Towards a process-based understanding of Holocene polar climate change. Using glacier-fed lake sediments from Arctic Svalbard and Antarctic South Georgia
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Earth`s polar regions are undergoing dramatic changes due to ongoing climate change as demonstrated by increasing temperatures, collapsing ice shelves, Arctic sea ice loss and rapid glacier retreat. Driving an accelerating rise in global sea level, this amplified regional response may have devastating global socio-economic consequences in the foreseeable future. Yet the causes and range of polar climate variability remain poorly understood as observational records are short and fragmentary, while climate proxy timeseries remain scarce and often lack resolution.
More detailed and longer paleoclimate archives are urgently needed to allow assessment of the full envelope of natural polar climate variability. This would allow us to contextualise ongoing warming and help improve policy scenarios, in effect using the past as the key to both present and future. Glaciers are sensitive recorders of climate variability as demonstrated by their response to ongoing global change. In addition to changes in size, this response is also captured by variations in glacial erosion in alpine glacier systems. The finest constituent of this process, known as glacial flour, is suspended in meltwater streams and may be deposited in downstream lakes. Hence, the bottom sediments of such glacier-fed lakes are continuous archives of past glacier activity and thus represent prime targets for paleoclimate studies.
In this thesis, the paleoclimatic potential of glacier-fed lake sediments is harnessed to improve our understanding of past polar climate change. To this end, sensitive sites on Arctic Svalbard and Antarctic South Georgia, in the pathways of major regional circulation patterns, were targeted. Emphasis is placed on the present Holocene interglacial as it is characterised by climatic boundary conditions that are similar to the present. A targeted multi-proxy approach, concentrating on geomorphological mapping, sediment fingerprinting, paleothermometry and advanced numerical techniques, was employed to enhance the potential of glacier-fed lakes as paleoclimate archives. Also, site-specific findings were contextualised through integration in a wider regional paleoclimate framework.
This thesis presents the first full Holocene records of glacier variability and summer temperature on Svalbard, in addition to the first continuous reconstruction of Late Holocene glacier Equilibrium Line Altitude (ELA) in the sub-Antarctic. The reported findings indicate a dynamic Holocene climate history of Svalbard, characterised by 1) pervasive Early Holocene glacial meltwater cooling, delaying the Hypsithermal until ± 7 ka BP and culminating in a glacier maximum, 2) a two-stage inception of the Neoglacial between ± 7-5 ka BP, driven by the strengthening influence of Arctic water and sea-ice against a backdrop of decreasing summer insolation and 3) a changeable Neoglacial from 4 ka BP onwards, characterised by a mean cold climate state that was perturbed by centennial-scale temperature excursions and glacial advances that were driven by the interaction between oceanic (AMOC), atmospheric (NAO) and solar forcing. This study shows that Late Holocene climate on South Georgia responded intricate transient phase-dependent interactions between regional circulation patterns (SWW, SAM and ENSO). In addition to these regional forcings, the reconstructed bi-polar expression of the Little Ice Age (LIA) and observed response to recent warming demonstrate the imprint of global forcing(s).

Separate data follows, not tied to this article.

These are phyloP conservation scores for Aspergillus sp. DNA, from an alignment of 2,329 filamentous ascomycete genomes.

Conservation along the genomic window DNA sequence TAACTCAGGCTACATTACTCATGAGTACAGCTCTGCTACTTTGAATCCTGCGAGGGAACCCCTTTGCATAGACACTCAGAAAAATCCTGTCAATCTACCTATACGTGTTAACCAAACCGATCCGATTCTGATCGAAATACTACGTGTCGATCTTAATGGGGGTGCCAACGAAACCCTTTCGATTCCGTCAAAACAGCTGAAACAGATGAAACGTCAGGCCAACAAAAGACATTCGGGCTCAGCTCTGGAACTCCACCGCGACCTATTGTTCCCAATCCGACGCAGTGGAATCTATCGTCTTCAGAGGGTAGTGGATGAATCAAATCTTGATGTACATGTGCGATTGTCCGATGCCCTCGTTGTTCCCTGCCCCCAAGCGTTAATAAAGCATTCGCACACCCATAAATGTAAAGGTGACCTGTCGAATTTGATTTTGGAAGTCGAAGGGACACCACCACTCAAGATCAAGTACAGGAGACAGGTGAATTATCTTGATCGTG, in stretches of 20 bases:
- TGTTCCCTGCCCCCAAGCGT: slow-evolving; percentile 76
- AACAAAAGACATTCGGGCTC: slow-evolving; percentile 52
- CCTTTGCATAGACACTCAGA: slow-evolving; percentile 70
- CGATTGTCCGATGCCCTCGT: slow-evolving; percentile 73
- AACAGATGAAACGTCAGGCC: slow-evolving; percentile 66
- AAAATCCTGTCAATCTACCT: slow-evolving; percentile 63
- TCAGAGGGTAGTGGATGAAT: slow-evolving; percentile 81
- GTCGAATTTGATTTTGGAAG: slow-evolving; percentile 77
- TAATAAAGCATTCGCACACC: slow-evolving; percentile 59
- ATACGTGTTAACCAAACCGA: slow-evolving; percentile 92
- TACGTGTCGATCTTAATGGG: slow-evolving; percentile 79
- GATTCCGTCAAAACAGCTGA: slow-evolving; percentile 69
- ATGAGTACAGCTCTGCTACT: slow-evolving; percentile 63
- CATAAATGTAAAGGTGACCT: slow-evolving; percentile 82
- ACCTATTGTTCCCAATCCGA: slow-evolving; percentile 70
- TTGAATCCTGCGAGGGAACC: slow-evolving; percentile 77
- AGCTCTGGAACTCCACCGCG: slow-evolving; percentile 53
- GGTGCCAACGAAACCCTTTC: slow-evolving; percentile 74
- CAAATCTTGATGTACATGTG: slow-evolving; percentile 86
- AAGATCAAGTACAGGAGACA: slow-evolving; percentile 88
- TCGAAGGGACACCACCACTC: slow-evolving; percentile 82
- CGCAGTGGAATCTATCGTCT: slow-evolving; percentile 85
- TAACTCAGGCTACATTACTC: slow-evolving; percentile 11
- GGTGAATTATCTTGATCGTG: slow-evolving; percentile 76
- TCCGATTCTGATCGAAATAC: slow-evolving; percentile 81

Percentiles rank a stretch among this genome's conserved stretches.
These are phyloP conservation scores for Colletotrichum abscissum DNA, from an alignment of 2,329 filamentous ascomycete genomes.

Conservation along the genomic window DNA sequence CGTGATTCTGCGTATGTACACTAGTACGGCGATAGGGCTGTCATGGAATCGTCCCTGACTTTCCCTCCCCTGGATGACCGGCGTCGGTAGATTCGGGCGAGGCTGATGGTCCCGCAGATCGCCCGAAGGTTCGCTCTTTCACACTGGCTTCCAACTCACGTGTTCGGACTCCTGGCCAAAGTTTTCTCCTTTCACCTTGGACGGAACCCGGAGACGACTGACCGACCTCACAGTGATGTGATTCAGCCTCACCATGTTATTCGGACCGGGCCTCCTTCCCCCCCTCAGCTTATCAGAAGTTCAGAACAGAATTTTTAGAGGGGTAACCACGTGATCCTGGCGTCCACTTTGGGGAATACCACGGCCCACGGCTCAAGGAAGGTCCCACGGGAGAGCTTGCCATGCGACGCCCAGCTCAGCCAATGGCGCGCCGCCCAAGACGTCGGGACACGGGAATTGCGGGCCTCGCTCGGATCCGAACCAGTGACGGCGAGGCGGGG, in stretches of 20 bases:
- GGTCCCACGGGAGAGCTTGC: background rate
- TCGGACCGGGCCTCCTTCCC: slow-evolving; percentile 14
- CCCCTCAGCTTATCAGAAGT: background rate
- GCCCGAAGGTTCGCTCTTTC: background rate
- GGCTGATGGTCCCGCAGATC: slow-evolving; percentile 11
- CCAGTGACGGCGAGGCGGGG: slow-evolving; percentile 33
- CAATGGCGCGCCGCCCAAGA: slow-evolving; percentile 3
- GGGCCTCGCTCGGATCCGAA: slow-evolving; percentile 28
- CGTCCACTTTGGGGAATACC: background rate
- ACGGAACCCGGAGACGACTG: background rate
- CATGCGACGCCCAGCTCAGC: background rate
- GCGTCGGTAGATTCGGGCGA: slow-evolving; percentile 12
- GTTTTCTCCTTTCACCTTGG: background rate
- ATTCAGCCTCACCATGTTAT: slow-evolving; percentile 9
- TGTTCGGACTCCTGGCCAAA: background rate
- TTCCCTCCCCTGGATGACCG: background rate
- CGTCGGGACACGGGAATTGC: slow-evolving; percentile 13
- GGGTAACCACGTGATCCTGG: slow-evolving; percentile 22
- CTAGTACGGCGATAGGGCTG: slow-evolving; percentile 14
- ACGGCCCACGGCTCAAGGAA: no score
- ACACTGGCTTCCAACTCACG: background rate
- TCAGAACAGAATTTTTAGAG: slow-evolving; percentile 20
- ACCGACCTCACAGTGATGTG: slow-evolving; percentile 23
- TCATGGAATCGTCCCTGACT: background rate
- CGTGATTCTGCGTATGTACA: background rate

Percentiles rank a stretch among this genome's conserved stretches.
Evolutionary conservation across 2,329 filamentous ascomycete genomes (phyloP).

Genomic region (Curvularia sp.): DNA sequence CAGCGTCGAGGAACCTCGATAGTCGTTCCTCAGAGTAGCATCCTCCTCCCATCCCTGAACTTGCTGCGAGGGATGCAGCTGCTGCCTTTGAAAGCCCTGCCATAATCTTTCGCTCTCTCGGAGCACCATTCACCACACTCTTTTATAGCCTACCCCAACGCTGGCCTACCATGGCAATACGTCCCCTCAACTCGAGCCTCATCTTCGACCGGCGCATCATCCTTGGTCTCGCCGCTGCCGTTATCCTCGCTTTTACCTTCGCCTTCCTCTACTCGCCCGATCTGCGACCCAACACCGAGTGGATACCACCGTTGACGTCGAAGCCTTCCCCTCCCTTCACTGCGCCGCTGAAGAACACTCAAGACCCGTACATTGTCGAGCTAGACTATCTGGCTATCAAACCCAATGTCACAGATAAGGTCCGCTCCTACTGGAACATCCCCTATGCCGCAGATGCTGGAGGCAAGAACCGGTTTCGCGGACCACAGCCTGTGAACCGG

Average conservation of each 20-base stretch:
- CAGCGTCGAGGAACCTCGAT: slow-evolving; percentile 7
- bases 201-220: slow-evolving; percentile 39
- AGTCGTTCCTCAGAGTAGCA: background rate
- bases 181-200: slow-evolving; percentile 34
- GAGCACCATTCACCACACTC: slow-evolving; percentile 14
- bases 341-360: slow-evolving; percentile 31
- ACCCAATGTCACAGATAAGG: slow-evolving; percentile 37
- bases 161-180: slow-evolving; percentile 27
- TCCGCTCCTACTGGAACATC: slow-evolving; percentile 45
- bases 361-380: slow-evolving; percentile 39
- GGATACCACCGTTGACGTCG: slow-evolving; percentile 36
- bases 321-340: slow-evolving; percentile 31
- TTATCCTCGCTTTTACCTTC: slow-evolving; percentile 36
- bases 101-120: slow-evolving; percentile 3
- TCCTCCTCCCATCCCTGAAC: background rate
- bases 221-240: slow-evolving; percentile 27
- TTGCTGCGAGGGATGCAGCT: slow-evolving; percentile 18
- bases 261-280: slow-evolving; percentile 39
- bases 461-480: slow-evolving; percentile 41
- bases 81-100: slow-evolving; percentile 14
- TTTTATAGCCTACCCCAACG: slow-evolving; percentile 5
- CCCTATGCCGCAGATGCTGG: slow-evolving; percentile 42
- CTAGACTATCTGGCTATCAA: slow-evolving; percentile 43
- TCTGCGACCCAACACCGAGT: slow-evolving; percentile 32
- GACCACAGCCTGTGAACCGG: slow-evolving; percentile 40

Notwithstanding limitations posed by e.g. closed-sum effects on proxy measurements as well as analytical and chronological uncertainties, this work advances our knowledge on Holocene polar climate variability, providing a reference to assess ongoing change. In addition to expanding the spatio-temporal coverage of high latitude proxy archives, future research should focus on 1) the integration of geomorphological mapping and sediment fingerprinting to constrain the signature of lake sedimentation, 2) the development of advanced ELA models in tandem with the application of paleothermometry to constrain the impact of atmosphere-driven shifts in hydroclimate and 3) the application of novel numerical tools to improve the robustness of glacier-fed lake-based paleoclimate studies. Prime examples include integration with model scenarios and instrumental calibration.
Paper I: Glacier-fed lakes as paleoenvironmental archives. Submitted Manuscript. This article is not available in BORA.
Paper II: Mapping sediment–landform assemblages to constrain lacustrine sedimentation in a glacier-fed lake catchment in northwest Spitsbergen. The article is available in BORA at: http://hdl.handle.net/ 1956/11773
Paper III: Reconstruction of glacier variability from lake sediments reveals dynamic Holocene climate in Svalbard. The article is available in BORA at: http://hdl.handle.net/1956/ 10934
Paper IV: Alkenone-based reconstructions reveal four-phase Holocene temperature evolution for High Arctic Svalbard. Submitted Manuscript. This article is not available in BORA.
Paper V: South Georgia glacier fluctuations during the past millennium reveal medieval retreat and inter-hemispheric Little Ice Age. Submitted Manuscript. This article is not available in BORA.